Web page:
SAN FRANCISCO -- With one of the pillars of its business crumbling, Sun Microsystems ( JAVA) is going into bunker mode.

Executives at the troubled computer maker announced a $1.7 billion net loss on Thursday, along with a hefty write-down, and promptly declared an information blackout.

Sun suspended any financial forecasts for the remainder of the fiscal year and threw into doubt its previous operating targets.

Sun executives also hinted that it was evaluating a variety of unspecified actions to return to profitability, but declined to provide any details.

Shares of Sun, which are down 75% in the past twelve months, were down 16 cents at $5.13 in extended trading Thursday.

"We're clearly experiencing a challenging economic environment," Finance Chief Michael Lehman told analysts in a post-earnings conference call Thursday, citing Sun's exposure to customers in the imploding financial sector at the center of the global credit crisis.

In its recently-ended fiscal first quarter, Sun's sales of computer systems fell 15% year over year, while sales of storage systems grew a scant 0.4%.

What's more, the portions of Sun's business suffering the most are the high-end computer servers and tape archiving systems - traditionally big-sellers at banks and other financial institutions - which carry some of the company's beefiest profit margins.

That put pressure on Sun's gross margin, which fell to 40%, vs. 44.3% in the previous quarter, and 48.5% at this time last year.

"My conversations with customers reflected consistent anxiety and a desire to push off large-scale purchases," said CEO Jonathan Schwartz.

Sun is not alone in feeling the heat from the financial crisis and the souring economy.

Earlier this month, IBM ( IBM) said sales of its computer systems were down 11% year over year, with sales for one of its server product lines down 18%.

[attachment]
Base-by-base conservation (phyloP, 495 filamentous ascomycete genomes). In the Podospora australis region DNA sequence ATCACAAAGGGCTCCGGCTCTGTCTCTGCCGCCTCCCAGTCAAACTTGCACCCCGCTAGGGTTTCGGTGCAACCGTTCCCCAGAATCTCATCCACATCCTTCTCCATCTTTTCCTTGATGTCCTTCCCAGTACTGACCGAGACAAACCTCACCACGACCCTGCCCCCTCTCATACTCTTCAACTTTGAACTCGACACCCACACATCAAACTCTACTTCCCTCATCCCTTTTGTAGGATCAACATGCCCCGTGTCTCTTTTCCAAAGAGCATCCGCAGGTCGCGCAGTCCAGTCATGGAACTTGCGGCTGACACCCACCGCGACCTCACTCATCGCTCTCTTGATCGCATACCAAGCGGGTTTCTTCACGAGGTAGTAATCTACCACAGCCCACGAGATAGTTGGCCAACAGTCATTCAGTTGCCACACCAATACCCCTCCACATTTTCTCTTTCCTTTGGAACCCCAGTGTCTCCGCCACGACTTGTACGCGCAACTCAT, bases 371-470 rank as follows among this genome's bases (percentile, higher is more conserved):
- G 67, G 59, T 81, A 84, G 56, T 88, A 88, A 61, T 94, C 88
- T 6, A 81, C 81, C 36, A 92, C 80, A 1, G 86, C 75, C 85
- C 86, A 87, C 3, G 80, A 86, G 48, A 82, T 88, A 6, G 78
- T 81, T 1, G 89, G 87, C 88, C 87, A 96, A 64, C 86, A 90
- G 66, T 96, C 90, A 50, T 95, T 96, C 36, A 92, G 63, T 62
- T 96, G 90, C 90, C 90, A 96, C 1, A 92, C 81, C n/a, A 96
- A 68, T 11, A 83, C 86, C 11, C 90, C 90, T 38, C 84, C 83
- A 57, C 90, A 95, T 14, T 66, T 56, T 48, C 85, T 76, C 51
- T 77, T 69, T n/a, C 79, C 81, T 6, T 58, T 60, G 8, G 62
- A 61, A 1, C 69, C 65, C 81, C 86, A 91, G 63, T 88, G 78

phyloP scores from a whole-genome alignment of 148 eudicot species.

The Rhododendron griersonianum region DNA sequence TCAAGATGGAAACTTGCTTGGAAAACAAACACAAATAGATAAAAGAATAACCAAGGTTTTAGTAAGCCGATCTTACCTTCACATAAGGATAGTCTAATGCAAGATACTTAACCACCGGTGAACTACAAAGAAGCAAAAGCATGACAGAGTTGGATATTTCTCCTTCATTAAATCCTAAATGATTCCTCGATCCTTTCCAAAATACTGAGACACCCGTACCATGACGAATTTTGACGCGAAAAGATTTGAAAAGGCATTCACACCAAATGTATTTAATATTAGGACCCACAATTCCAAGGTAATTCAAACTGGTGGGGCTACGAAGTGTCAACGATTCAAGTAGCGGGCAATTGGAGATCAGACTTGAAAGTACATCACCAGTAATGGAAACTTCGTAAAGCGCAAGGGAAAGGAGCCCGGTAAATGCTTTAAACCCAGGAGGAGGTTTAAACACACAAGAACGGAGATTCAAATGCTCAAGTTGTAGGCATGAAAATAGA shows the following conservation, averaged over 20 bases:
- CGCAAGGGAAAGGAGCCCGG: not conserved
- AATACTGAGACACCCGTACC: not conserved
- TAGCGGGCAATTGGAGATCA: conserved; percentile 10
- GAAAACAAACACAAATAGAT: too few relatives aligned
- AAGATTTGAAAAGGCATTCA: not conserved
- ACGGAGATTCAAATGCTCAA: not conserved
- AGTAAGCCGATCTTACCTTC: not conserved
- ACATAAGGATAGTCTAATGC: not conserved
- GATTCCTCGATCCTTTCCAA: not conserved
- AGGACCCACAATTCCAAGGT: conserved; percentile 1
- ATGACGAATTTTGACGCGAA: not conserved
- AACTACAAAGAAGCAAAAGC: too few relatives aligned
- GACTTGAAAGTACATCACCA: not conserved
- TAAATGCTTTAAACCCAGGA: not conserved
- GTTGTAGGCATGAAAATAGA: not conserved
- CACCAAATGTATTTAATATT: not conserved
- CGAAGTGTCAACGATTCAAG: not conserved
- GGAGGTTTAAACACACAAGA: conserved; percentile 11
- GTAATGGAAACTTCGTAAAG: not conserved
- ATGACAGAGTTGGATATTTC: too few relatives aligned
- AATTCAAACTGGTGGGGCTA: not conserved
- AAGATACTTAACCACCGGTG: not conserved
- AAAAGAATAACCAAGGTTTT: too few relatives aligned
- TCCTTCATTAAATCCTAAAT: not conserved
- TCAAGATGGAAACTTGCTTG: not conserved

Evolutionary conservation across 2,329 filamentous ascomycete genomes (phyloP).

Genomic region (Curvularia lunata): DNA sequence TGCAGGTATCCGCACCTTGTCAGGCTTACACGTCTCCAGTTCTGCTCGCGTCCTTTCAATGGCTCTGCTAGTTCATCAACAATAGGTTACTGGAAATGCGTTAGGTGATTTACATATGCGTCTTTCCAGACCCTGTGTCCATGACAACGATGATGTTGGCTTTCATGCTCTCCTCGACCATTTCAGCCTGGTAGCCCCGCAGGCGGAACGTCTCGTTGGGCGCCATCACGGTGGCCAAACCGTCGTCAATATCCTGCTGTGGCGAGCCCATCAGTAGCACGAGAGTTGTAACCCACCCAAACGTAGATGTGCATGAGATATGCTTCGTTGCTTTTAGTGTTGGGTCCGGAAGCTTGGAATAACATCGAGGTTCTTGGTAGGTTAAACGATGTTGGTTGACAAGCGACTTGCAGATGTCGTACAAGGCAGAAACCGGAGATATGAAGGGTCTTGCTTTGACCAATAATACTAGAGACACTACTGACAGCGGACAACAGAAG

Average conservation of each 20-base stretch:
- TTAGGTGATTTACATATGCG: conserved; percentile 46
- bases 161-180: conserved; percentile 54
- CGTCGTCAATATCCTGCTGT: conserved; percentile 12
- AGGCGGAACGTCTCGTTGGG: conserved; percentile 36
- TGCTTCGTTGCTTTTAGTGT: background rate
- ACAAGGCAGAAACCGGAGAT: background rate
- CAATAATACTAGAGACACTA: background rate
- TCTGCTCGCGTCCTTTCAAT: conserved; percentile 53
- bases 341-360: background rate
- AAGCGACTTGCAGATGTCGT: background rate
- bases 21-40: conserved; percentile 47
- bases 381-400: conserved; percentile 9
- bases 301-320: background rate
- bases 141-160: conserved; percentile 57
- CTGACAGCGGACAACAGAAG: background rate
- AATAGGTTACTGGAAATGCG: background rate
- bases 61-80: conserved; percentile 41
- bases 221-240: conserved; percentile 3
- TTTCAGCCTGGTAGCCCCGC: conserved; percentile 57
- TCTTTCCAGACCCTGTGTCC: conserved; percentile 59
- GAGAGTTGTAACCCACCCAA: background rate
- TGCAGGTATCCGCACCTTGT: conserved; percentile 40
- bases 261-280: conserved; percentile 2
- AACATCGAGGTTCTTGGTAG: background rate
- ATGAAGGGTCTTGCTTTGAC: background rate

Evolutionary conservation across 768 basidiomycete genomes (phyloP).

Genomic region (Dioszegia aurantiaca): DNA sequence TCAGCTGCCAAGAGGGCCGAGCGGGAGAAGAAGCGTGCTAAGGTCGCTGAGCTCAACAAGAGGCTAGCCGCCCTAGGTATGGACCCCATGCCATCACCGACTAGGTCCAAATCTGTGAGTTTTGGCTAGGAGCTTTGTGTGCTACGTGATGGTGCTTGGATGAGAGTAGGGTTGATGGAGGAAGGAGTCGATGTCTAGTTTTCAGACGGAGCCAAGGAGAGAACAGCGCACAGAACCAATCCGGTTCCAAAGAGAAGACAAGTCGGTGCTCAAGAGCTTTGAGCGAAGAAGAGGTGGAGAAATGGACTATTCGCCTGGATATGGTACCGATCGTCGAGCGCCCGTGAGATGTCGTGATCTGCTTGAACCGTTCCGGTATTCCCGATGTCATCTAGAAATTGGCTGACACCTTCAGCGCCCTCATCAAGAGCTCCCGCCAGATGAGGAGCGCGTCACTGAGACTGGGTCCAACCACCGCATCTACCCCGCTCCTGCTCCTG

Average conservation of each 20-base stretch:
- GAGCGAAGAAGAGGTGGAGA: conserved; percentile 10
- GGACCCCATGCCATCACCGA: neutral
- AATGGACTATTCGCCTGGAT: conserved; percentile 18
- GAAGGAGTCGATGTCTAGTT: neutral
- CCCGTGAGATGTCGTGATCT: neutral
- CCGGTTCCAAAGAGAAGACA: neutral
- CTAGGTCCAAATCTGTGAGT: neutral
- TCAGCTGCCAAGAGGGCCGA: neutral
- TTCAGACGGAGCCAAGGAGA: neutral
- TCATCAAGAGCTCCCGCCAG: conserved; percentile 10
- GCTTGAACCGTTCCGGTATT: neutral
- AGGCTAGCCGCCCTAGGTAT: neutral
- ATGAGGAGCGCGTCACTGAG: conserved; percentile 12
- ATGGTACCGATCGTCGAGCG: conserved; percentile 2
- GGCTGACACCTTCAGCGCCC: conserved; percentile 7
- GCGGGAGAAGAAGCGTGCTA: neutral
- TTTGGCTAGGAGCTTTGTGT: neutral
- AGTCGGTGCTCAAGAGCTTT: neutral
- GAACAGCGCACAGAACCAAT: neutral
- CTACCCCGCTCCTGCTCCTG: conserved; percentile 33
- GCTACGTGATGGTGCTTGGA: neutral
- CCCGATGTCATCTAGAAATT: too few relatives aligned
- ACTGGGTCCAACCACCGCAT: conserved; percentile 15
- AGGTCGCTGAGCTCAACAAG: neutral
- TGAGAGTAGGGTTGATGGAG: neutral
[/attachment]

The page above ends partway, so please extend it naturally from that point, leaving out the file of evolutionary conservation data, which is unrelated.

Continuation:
But the company managed to grow its overall revenue 5% and post a $2.8 billion profit thanks to its diversified business selling technology services, software and hardware across the globe.

Sun's menu of products and its geographic footprint is much more concentrated than some of its rivals however.

In its fiscal first quarter, which ended Sept. 28, Sun wrote down $1.45 billion, which it said reflected the entire amount of goodwill associated with its computer systems business. Sun had warned investors that the write-down was coming in a pre-announcement last week, though it did not specify how large the charge would be at the time.

Sun posted a net loss of $1.67 billion, or $2.24 cents a share, vs. net income of $89 million, or 10 cents a share, in the year-ago period.

Sun said the loss included the goodwill write down, as well as $60 million in restructuring charges and $49 million in stock compensation expenses. Excluding those charges, Sun said its net loss was 9 cents a share.

Analysts polled by Thomson Reuters were looking for a loss of 8 cents a share, excluding most charges, but including the stock compensation expenses.

Revenue in the quarter was down 7% year over year at $2.99 billion, roughly in line with analyst's dampened expectations following the pre-announcement.

Schwartz said the company experienced strength in certain of its product lines, despite the challenging economic situation. He pointed to sales of Sun servers that feature the company's Niagara chip, which increased 83% year over year.

Sales of so-called Blade servers, which use proprietary Sun chips as well as industry standard microprocessors from Intel ( INTC) and Advanced Micro Devices ( AMD), were up 23%.

And he said Sun's continued embrace of open source software, such as the Solaris operating system and the recently-acquired MySQL technology, are opening doors to new sets of customers.

According to Schwartz, about 11 million companies use MySQL technology, very few of which currently use Sun hardware.

Of course, Sun has been trying to grow its revenue through a similar strategy for a couple of years, with little to show for it. And as economic conditions continue to deteriorate, the company will need to reassess its spending.

"We understand that we need to balance our costs in light of the new economic reality," Schwartz repeated several times during Thursday's call, promising to provide investors with an update when the company has something to announce.

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